Dopamine is a fine drug, and because it's so flexible with dosing, you can do plenty with it. Great for inotropic support, great for less-intense vasoconstriction, and great for renal perfusion. Aparently there's been some discussion over whether or not there really is a "renal dose", but I figure that I see better urine output at lower doses, so it must work. Remember that as with any drug, different people have different sensitivities. I once had a patient who's blood pressure jumped 20 points on just 2mcg/kg/min! The doc said that it was impossible, that she was just on a "renal dose", so I had him turn off the drip to see for himself. The look on his face was priceless! (>sigh! ) Dopamine can be used very well with nitroprusside (Nipride) in those cases when you need inotropic support along with decreased SVR, but in that case, why not use....

Dobutamine. Dobutamine is also a fine drug. Wonderful for inotropic support. However, unlike dopamine, it vasodilates, instead of vasoconstricts. Dobutamine should not be used on people who have low SVR and need inotropic support! Dopamine and dobutamine are a great combination in cardiogenic shock.

As (I think) the case is in most units, in ours norepinephrine (Levophed) is used as a last resort. Because it's such a powerful alpha-agonist it's great for septic shock when the SVR isn't responding to dopamine or phenylephrine. In fact, I've never used it on a cardiac patient. Only septic, renal, or septic-renal patients get the pleasure of "Leave-em-dead". I will say, though, that on the septic patients at least, it really helps pull them through the swamp until the toxins start clearing the system.

I hope this all helps!


10 Posts


We don't use levophed very much but see a lot of dopamine and dobutamine. The 2mcg renal dose of dopa dosen't seem to really have any effects on renal output and perfusion. Most often it's a small blood preassure increase that I've noticed...if anything at all. My main concern with dopa is that it not go in a peripheral line. Dobutamine patients seem to show more PVC's the longer they're on it. Epi is mainly used in emergent situations on our unit but is used as a bronchodilator at times. Some patients can get panicky and shaky when taking it. The more frail patients are prone to SVT. Hope some of this helps.


11 Posts

i'm not really sure if you are asking the therapeutic uses of these drugs, but as you already know what receptors they hit, that is where i will focus.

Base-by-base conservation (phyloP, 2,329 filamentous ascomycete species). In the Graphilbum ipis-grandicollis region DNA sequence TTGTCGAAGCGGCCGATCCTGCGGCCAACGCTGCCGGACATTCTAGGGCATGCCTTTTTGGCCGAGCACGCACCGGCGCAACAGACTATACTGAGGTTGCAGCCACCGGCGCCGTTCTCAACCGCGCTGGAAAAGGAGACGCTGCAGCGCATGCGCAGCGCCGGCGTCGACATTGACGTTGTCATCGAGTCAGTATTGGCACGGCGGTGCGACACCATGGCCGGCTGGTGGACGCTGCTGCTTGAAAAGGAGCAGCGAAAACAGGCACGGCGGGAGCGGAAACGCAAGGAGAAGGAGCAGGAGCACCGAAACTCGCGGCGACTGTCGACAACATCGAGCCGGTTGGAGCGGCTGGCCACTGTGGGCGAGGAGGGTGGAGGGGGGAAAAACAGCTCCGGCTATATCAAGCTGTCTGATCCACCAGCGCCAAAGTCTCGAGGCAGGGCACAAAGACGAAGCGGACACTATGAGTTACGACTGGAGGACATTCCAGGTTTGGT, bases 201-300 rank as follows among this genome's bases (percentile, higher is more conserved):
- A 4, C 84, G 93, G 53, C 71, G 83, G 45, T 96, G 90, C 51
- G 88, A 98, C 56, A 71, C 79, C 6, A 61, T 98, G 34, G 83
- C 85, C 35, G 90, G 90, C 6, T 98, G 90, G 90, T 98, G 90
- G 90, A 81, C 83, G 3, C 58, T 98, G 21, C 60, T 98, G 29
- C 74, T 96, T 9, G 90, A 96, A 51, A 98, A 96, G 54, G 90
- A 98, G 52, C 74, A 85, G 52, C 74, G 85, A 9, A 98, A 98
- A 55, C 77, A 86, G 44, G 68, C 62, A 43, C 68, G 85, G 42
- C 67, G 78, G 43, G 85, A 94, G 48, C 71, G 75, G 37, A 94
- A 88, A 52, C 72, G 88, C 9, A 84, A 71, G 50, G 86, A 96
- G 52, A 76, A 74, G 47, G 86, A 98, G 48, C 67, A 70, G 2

dopamine: for shock can increase cardiac output thereby increasing tissue perfusion, dilates the renal blood vessels improving renal perfusion and decreases the risk of renal failure.

for heart failure, it increases cardiac output by increasing myocardial contractility. indicated for the management of cardiogenic and circulatory shock.

dobutamine: in heart failure increases myocardial contractility and improves cardiac performance. since it does not activate alpha 1 receptor, it doesn't increase vascular resistance. it is generally preferred over dopamine in the short-term treatment of chf.

epinephrine: this is used to delay the absorption of local anesthetics, control superficial bleeding, decrease nasal congestion and elevate bp, overcome a-v block (unknown what degree), and restore cardiac function in patients who have arrested. it is also the treatment of choice for anaphylactic shock. this drug is much more potent than dopamine, so the effective dosing range is less than that of dopamine.

levophed (norepinephrine): although similar to epinephrine, it has limited clinical applications: hypotensive states and cardiac arrest

cardiac output is increased only at low doses. with high doses, the cardiac output decreases in response to the vasoconstriction and increased afterload ( stress or tension placed on the ventricular wall during systole).

i'm sorry that i wasn't able to find information about neo...i have seen it used in a hypovolemic shock situation where we weren't able to raise the blood pressure with volume via iv. in this particular person, the bp raised for maybe 5 minutes before it dropped off again. i think that the doctor's really expected that he would be dry (he had a perforated gallbladder that was necrotic, and they removed 2+ liters of bile from the peritineum).

my sources for this information was the icu book, second edition by paul marino (i refer to this all the time, it is very helpful if you are a new ccu rn). i also used the second edition of pharmacology for nursing care by richard lehne, linda moore, leena crosby, and diane hamilton. i hope that this helps.


p.s. the gentlemen that i took care of with the gallbladder did live, was sent to another hospital for more invasive monitoring than my hospital is able to do and walked back in to see us.